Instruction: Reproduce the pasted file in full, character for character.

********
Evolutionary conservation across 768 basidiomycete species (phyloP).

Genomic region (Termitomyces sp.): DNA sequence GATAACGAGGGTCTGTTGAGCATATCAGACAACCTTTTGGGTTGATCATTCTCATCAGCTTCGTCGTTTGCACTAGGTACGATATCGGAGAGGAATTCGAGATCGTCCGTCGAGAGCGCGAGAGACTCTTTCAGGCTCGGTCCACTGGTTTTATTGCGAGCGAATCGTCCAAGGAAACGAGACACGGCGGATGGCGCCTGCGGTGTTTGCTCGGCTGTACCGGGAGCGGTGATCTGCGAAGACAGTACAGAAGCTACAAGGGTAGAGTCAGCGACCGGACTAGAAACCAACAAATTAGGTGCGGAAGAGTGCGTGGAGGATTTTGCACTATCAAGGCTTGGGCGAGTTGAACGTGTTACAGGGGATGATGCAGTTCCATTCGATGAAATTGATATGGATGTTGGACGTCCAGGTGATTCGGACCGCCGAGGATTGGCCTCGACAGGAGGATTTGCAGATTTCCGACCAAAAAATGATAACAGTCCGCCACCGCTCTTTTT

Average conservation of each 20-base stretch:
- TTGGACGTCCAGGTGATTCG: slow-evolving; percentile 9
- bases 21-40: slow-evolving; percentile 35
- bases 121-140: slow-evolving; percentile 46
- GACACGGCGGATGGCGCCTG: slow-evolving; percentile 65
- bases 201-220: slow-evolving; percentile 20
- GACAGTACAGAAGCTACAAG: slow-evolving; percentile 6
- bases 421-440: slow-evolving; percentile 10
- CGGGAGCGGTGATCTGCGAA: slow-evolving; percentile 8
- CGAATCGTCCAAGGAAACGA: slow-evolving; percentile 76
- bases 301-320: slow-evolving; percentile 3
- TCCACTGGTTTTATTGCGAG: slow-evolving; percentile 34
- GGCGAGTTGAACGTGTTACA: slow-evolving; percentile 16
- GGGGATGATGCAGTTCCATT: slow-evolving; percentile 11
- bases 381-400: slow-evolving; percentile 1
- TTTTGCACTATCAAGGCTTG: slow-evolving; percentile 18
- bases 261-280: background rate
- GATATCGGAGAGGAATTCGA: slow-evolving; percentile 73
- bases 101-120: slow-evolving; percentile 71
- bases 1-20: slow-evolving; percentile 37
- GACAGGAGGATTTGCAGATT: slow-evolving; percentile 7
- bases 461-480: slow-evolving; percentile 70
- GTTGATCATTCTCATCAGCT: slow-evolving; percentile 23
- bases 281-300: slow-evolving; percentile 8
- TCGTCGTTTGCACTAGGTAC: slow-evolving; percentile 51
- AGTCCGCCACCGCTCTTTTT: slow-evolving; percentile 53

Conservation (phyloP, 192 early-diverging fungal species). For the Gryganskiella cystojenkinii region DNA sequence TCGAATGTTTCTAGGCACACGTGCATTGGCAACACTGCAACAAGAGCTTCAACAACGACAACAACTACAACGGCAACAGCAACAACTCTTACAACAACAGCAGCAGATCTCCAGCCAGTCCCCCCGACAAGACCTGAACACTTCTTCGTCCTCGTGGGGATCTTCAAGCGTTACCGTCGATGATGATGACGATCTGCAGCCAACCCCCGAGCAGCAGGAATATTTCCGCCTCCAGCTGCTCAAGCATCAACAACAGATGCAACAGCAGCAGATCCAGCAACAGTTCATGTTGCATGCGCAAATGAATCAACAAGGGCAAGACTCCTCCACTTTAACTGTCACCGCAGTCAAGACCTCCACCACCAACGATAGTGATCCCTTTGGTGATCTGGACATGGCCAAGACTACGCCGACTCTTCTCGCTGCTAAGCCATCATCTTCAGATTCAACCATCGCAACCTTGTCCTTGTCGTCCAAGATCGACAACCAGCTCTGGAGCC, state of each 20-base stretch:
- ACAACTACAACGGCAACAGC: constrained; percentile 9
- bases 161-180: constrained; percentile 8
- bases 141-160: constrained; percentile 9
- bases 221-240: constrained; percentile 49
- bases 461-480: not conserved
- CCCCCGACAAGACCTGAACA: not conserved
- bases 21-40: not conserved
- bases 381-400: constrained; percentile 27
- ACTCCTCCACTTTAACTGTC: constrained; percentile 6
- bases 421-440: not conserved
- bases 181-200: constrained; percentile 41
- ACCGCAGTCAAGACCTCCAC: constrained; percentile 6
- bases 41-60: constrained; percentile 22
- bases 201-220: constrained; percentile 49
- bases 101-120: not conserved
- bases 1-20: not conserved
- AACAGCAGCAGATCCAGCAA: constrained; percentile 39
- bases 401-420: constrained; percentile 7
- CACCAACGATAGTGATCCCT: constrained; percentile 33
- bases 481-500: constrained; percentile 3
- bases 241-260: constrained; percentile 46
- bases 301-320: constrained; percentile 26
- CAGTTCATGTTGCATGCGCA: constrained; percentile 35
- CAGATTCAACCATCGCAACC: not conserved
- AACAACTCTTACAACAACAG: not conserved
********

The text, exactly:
Evolutionary conservation across 768 basidiomycete species (phyloP).

Genomic region (Termitomyces sp.): DNA sequence GATAACGAGGGTCTGTTGAGCATATCAGACAACCTTTTGGGTTGATCATTCTCATCAGCTTCGTCGTTTGCACTAGGTACGATATCGGAGAGGAATTCGAGATCGTCCGTCGAGAGCGCGAGAGACTCTTTCAGGCTCGGTCCACTGGTTTTATTGCGAGCGAATCGTCCAAGGAAACGAGACACGGCGGATGGCGCCTGCGGTGTTTGCTCGGCTGTACCGGGAGCGGTGATCTGCGAAGACAGTACAGAAGCTACAAGGGTAGAGTCAGCGACCGGACTAGAAACCAACAAATTAGGTGCGGAAGAGTGCGTGGAGGATTTTGCACTATCAAGGCTTGGGCGAGTTGAACGTGTTACAGGGGATGATGCAGTTCCATTCGATGAAATTGATATGGATGTTGGACGTCCAGGTGATTCGGACCGCCGAGGATTGGCCTCGACAGGAGGATTTGCAGATTTCCGACCAAAAAATGATAACAGTCCGCCACCGCTCTTTTT

Average conservation of each 20-base stretch:
- TTGGACGTCCAGGTGATTCG: slow-evolving; percentile 9
- bases 21-40: slow-evolving; percentile 35
- bases 121-140: slow-evolving; percentile 46
- GACACGGCGGATGGCGCCTG: slow-evolving; percentile 65
- bases 201-220: slow-evolving; percentile 20
- GACAGTACAGAAGCTACAAG: slow-evolving; percentile 6
- bases 421-440: slow-evolving; percentile 10
- CGGGAGCGGTGATCTGCGAA: slow-evolving; percentile 8
- CGAATCGTCCAAGGAAACGA: slow-evolving; percentile 76
- bases 301-320: slow-evolving; percentile 3
- TCCACTGGTTTTATTGCGAG: slow-evolving; percentile 34
- GGCGAGTTGAACGTGTTACA: slow-evolving; percentile 16
- GGGGATGATGCAGTTCCATT: slow-evolving; percentile 11
- bases 381-400: slow-evolving; percentile 1
- TTTTGCACTATCAAGGCTTG: slow-evolving; percentile 18
- bases 261-280: background rate
- GATATCGGAGAGGAATTCGA: slow-evolving; percentile 73
- bases 101-120: slow-evolving; percentile 71
- bases 1-20: slow-evolving; percentile 37
- GACAGGAGGATTTGCAGATT: slow-evolving; percentile 7
- bases 461-480: slow-evolving; percentile 70
- GTTGATCATTCTCATCAGCT: slow-evolving; percentile 23
- bases 281-300: slow-evolving; percentile 8
- TCGTCGTTTGCACTAGGTAC: slow-evolving; percentile 51
- AGTCCGCCACCGCTCTTTTT: slow-evolving; percentile 53

Conservation (phyloP, 192 early-diverging fungal species). For the Gryganskiella cystojenkinii region DNA sequence TCGAATGTTTCTAGGCACACGTGCATTGGCAACACTGCAACAAGAGCTTCAACAACGACAACAACTACAACGGCAACAGCAACAACTCTTACAACAACAGCAGCAGATCTCCAGCCAGTCCCCCCGACAAGACCTGAACACTTCTTCGTCCTCGTGGGGATCTTCAAGCGTTACCGTCGATGATGATGACGATCTGCAGCCAACCCCCGAGCAGCAGGAATATTTCCGCCTCCAGCTGCTCAAGCATCAACAACAGATGCAACAGCAGCAGATCCAGCAACAGTTCATGTTGCATGCGCAAATGAATCAACAAGGGCAAGACTCCTCCACTTTAACTGTCACCGCAGTCAAGACCTCCACCACCAACGATAGTGATCCCTTTGGTGATCTGGACATGGCCAAGACTACGCCGACTCTTCTCGCTGCTAAGCCATCATCTTCAGATTCAACCATCGCAACCTTGTCCTTGTCGTCCAAGATCGACAACCAGCTCTGGAGCC, state of each 20-base stretch:
- ACAACTACAACGGCAACAGC: constrained; percentile 9
- bases 161-180: constrained; percentile 8
- bases 141-160: constrained; percentile 9
- bases 221-240: constrained; percentile 49
- bases 461-480: not conserved
- CCCCCGACAAGACCTGAACA: not conserved
- bases 21-40: not conserved
- bases 381-400: constrained; percentile 27
- ACTCCTCCACTTTAACTGTC: constrained; percentile 6
- bases 421-440: not conserved
- bases 181-200: constrained; percentile 41
- ACCGCAGTCAAGACCTCCAC: constrained; percentile 6
- bases 41-60: constrained; percentile 22
- bases 201-220: constrained; percentile 49
- bases 101-120: not conserved
- bases 1-20: not conserved
- AACAGCAGCAGATCCAGCAA: constrained; percentile 39
- bases 401-420: constrained; percentile 7
- CACCAACGATAGTGATCCCT: constrained; percentile 33
- bases 481-500: constrained; percentile 3
- bases 241-260: constrained; percentile 46
- bases 301-320: constrained; percentile 26
- CAGTTCATGTTGCATGCGCA: constrained; percentile 35
- CAGATTCAACCATCGCAACC: not conserved
- AACAACTCTTACAACAACAG: not conserved